DICKINSON, Texas - National Night out is usually a chance for neighbors to get to know neighbors as well as your local police department.
But the event that has been around since 1984 has added meaning in light of Hurricane Harvey.
"I love it, and I can hear it during the conversations," said Julie Masters, mayor of Dickinson. "People are sharing their stories and finding some humor in it. That's what makes us the strong Texans that we are. It's great to hear laughter again."
Sgt. Tim Cromie was out greeting neighbors in a variety of subdivisions as well as at a gathering at Mount Olive Baptist Church.
"We were hit hard in this community in Dickinson," Sgt. Cromie said. "But everyone is helping each other back on their feet, and this is one example of how all that is coming together in the community."
Cromie's Dickinson home flooded, and even he needed to be rescued.
"It's a little surreal. You don't expect it to happen to you," he said.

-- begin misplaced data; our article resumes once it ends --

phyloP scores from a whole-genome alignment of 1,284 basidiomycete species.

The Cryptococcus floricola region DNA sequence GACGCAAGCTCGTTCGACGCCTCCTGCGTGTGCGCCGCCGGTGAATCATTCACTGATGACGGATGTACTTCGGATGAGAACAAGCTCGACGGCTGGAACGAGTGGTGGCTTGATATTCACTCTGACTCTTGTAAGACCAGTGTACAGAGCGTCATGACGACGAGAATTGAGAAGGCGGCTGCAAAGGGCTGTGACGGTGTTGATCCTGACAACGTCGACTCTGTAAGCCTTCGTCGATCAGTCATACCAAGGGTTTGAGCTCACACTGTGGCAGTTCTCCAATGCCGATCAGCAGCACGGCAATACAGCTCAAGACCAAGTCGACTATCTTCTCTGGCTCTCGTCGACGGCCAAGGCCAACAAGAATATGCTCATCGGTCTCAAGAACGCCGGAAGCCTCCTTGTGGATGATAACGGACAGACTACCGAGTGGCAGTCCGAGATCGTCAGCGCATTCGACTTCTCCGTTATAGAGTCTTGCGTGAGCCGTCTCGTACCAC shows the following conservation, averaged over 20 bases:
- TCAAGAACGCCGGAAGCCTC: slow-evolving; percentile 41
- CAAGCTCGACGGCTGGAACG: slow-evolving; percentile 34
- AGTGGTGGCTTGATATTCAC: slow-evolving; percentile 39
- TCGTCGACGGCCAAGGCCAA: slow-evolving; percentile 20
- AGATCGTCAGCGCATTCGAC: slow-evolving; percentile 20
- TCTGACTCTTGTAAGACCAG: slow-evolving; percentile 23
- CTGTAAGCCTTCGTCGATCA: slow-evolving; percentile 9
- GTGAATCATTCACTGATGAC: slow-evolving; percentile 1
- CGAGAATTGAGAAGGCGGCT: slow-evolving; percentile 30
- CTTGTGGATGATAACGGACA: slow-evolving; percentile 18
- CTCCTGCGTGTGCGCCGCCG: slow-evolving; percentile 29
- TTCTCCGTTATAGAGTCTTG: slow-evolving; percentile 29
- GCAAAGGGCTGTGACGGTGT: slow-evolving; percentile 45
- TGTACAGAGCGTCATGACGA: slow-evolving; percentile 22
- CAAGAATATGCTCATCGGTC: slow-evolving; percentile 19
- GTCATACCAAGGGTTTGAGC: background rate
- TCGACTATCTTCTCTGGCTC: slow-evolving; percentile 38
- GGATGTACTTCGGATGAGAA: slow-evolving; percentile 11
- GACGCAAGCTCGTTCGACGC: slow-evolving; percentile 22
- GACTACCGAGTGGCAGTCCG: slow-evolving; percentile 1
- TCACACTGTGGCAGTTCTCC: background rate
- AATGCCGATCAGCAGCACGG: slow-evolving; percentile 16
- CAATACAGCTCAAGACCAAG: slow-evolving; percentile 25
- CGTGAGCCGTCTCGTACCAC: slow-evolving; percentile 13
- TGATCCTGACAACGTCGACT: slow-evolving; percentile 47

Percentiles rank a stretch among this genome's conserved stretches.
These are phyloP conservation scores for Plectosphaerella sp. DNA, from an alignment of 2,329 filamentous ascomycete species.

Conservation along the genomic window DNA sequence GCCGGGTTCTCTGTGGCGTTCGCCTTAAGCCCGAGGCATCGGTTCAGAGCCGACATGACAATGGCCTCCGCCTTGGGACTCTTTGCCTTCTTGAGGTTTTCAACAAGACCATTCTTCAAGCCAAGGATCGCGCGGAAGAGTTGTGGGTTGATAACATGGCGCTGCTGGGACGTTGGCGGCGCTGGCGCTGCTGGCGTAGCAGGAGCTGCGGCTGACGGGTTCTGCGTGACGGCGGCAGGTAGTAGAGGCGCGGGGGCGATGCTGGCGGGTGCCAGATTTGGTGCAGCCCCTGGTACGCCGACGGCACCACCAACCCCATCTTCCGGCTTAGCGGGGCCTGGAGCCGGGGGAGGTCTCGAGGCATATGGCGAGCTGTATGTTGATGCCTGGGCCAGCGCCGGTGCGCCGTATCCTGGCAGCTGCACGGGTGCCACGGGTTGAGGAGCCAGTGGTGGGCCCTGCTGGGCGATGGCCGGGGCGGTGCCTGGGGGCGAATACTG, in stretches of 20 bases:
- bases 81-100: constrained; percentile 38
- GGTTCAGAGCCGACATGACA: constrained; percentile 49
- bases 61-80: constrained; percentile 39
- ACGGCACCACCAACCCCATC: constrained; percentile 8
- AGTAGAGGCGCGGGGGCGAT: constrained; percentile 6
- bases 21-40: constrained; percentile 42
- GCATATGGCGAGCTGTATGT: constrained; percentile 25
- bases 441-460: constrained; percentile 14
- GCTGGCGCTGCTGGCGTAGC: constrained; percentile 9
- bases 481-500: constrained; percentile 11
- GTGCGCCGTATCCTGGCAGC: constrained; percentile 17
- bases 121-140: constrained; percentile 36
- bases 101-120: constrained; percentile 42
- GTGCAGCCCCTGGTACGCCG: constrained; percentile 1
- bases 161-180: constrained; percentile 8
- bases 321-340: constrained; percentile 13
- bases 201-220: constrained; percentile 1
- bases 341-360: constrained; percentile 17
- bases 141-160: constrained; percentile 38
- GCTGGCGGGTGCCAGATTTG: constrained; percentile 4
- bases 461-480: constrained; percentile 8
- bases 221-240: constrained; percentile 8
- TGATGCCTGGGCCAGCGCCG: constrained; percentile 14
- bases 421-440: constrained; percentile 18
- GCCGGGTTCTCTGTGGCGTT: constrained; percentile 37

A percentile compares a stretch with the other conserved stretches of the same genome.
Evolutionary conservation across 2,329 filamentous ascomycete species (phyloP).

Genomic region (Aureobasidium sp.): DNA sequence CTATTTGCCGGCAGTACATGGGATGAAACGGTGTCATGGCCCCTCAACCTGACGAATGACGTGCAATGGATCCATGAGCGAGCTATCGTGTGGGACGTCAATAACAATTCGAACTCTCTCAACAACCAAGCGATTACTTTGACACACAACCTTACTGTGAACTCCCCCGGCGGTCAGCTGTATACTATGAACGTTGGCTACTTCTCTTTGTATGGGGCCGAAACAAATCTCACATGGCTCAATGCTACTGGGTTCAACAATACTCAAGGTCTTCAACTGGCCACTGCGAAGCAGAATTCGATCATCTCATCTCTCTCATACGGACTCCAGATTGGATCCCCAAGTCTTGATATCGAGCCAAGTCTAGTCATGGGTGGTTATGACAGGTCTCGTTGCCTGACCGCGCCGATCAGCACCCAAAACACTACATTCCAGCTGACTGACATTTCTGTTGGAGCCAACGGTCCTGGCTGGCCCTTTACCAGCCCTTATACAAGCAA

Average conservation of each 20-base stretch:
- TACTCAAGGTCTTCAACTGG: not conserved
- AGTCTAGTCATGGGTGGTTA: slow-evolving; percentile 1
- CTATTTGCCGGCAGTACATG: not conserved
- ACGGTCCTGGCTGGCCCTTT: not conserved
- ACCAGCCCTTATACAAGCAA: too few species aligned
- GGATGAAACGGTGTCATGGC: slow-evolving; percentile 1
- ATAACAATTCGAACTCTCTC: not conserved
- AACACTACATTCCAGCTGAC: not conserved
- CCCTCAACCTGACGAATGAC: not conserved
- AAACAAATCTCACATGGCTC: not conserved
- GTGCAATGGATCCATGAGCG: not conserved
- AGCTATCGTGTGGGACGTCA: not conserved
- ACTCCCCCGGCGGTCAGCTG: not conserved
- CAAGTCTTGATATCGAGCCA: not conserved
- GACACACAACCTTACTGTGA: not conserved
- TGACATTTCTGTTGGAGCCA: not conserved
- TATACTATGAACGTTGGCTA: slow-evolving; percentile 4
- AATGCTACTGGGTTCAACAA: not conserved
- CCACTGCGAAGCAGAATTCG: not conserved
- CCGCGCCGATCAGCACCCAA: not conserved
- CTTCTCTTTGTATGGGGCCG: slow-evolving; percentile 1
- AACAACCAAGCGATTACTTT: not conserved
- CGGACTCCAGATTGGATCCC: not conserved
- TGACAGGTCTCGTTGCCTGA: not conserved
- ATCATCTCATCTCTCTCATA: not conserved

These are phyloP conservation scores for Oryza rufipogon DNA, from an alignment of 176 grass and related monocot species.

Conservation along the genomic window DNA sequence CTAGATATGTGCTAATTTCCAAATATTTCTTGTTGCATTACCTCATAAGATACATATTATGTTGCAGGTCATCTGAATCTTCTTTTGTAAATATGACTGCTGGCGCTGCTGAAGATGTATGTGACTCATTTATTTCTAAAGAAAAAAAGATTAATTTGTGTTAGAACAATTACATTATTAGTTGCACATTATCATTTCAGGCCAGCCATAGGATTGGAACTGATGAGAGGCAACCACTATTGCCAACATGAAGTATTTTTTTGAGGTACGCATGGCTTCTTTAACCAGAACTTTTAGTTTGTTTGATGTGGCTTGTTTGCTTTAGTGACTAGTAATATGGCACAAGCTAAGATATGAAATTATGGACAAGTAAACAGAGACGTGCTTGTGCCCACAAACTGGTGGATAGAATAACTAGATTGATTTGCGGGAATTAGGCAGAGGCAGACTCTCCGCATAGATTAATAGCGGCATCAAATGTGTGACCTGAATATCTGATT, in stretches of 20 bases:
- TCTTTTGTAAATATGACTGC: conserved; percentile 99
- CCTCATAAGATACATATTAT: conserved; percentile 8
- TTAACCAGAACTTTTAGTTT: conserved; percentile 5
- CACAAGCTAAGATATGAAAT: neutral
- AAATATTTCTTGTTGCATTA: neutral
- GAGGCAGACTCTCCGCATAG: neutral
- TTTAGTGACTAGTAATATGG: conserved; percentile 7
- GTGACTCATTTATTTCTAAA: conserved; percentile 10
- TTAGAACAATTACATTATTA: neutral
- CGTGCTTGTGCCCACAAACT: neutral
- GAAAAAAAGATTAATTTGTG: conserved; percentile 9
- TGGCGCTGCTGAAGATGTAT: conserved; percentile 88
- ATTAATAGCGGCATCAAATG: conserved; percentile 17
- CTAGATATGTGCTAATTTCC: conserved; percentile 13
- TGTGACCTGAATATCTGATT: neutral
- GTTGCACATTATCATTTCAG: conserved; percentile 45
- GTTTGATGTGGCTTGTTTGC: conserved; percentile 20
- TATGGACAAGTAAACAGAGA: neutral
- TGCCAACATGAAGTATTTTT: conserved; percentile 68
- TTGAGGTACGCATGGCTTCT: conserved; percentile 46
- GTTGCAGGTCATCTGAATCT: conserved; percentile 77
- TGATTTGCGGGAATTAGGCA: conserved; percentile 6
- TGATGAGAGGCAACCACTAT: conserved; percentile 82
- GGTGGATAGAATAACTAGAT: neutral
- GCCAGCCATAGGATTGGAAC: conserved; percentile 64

Mount Olive has cooked thousands of meals for residents since the storm hit. Its pastor believes the storm has improved relations with the African-American community and police on the whole.
"You're not afraid of them," Pastor Amos Sowell said. "They had to walk with your children in the water, so I think a lot of people have a completely totally different attitude when it comes to that."
There's a town hall meeting in Dickinson Wednesday night to discuss flooding concerns.
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